• That’s unusual, as the digestive enzymes in the Dr. Goodpet product should actually help him absorb more nutrients, which should reduce the size of his stool rather than increase it. As long as he’s healthy otherwise, it’s probably not a concern. You may want to change to a different brand food to see if that changes anything.

  10. I regret to say that I took this advice and started giving it to my cat. Now she is scratching more (not a single flea in site, and on regular flea meds) has constant goop in her eyes and her lip is drooping! never had this problem with Purina. She eats her am food no problem but this I give her at night. Amazon won’t return it and now I am left with a once healthy cat reluctant to eat (and she is already bordering underweight).

    • I suspect that there may be something else going on, Jody. If you haven’t already taken your cat to the vet since she’s had this reaction, I’d urge you to do so as soon as possible.

  11. I ordered digestive enzymes for my cat whose stool has not returned to normal since he had some kind of GI infection (we still don’t know what caused it). It’s too early to see any changes quite yet, but I was wondering how long I should give it to him? Indefinitely? Or stop after his stool returns to normal? I feed him a high quality, high protein canned food. We were feeding him raw, and I am reluctant to go back to it since we do not know what cause his GI crisis to begin with. I am also give him a probiotic.

    • I recommend probiotics as a daily supplement, and I would give the enzymes at least until the stools return to normal and his GI tract has healed completely.

      • I had the same problem with my cat about a 1.5 years ago. I was loosing her. She lost a considerable amount of weight and could not take any food, everything went out almost immediately. Though she was on the best commercial food at the time with no additives and no carbs, she still deteriorated. I switched her diet to home made with supplements that I ordered from Dr. Andrew Jones (Ultimate Feline Supplements), and force fed her for 2 month. She was gaining weight and her vomiting episodes were almost gone. Have to emphasize that I started her on one novel protein *(meat she never had before, like rabbit or turkey) which is very important. I also put her food bowl higher, level with her neck just in case she has acid reflux that causes her to vomit. Also, gradually I tried to decrease the time of cooking but she could not take it easily yet. It needs time for GI cats to introduce them to the raw, their stomach and intestines need to heal. But It is the best food and it should be aim to finally introduce them to the raw food. I did one more thing just a week ago, and added digestive enzymes to her and my other cat food. I ordered it from Dr Mercola and have to say that my cat did not vomit a single time even though I gave her half-cooked meat (she had occasional episodes from time to time, especially when she quickly gulps her food. Have to mention that after those initial 2 month of force feeding she started eating by herself with a great appetite). I also plan to add probiotics slowly later as this might further help improve digestion and health overall.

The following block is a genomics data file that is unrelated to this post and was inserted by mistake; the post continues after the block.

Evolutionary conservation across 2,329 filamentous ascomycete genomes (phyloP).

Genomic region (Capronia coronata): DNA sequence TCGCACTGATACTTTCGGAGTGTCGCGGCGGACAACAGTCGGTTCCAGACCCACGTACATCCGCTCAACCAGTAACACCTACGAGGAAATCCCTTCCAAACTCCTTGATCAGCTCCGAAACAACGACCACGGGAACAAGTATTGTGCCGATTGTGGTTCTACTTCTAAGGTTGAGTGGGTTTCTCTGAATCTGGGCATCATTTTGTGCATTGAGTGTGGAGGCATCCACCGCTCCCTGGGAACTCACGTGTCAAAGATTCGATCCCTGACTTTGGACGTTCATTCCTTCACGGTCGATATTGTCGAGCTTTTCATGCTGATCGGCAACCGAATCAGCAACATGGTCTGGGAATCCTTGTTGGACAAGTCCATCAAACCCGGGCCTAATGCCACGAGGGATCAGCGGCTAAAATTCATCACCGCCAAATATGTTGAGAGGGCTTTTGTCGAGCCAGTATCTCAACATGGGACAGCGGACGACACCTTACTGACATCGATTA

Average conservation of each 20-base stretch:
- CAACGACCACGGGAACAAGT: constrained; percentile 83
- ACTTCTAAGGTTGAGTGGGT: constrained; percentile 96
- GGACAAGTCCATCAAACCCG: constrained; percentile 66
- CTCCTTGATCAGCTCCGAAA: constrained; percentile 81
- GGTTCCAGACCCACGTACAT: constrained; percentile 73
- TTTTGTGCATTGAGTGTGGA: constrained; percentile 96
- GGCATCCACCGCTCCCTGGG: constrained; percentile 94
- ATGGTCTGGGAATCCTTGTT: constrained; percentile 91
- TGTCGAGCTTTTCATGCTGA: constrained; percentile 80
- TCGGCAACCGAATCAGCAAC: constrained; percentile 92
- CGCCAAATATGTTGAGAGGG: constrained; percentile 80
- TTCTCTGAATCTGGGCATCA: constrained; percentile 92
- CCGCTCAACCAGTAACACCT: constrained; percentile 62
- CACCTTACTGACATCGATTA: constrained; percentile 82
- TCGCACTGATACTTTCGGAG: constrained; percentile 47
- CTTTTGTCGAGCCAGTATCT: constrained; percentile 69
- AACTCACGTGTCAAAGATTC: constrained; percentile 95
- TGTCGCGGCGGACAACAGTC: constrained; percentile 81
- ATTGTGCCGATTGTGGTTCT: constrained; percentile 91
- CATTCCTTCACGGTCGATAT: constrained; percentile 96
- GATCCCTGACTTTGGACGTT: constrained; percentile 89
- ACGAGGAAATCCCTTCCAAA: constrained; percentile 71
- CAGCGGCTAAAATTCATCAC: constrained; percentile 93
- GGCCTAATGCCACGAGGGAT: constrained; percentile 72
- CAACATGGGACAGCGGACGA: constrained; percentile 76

12. Hi Ingrid! Thanks for the info! I have rescued a little kitten and she has had a persistent digestive problem for months, even thought she had been treated for worms and giardia (she was ridden with flees, had persistent otites, skin fungus, and was anemic) . Under your recommendation (actually, because of this post), I bought Dr. Goodpet enzymes and have been feeding it to all my cats (the sickly one and the healthy ones) for a couple of months now. I’m glad to say she has improved wonderfully! She hasn’t had any digestive problems and her coat looks incredible! So thank you!

  13. I’m wondering if probiotics will help an FIV+ cat I’ve recently rescued. He has chronic diarrhea. He’s otherwise pretty healthy and looks much better since I’ve brought him inside (i.e. Flea dermatitis has cleared up -his coat is full and scabs are almost gone). Thanks!

    • I would definitely add probiotics to your recent rescue’s diet, Jeanne. They may help clear the diarrhea, and they also help boost the immune system, which is important for FIV+ cats.

  14. Hi Ingrid, thanks for this info…. do you suggest adding the digestive enzymes even if I feed
    my cats commercial raw food? (frozen Primal and dehydrated Stella & Chewys)

    thanks again for your invaluable information!

    • I think it’s still a good idea, Brandy. Even though commercial raw food is minimally processed, it still looses some of its natural enzymes during the freezing or dehydration process.

  15. Great info Ingrid! I’ve just started supplementing with a probiotic, and the enzyme depletion from tin food is what has been nagging me. Thank you for the product info. I am so VERY glad I found your site, it’s the best most practical, enjoyable way to get excellent information. I’m spreading the word about you as best I can. You’re wonderful, thank you, and on behalf of me and my kittykat 🙂 Much love.
    We’re so glad you do what you do, and it shows – literally.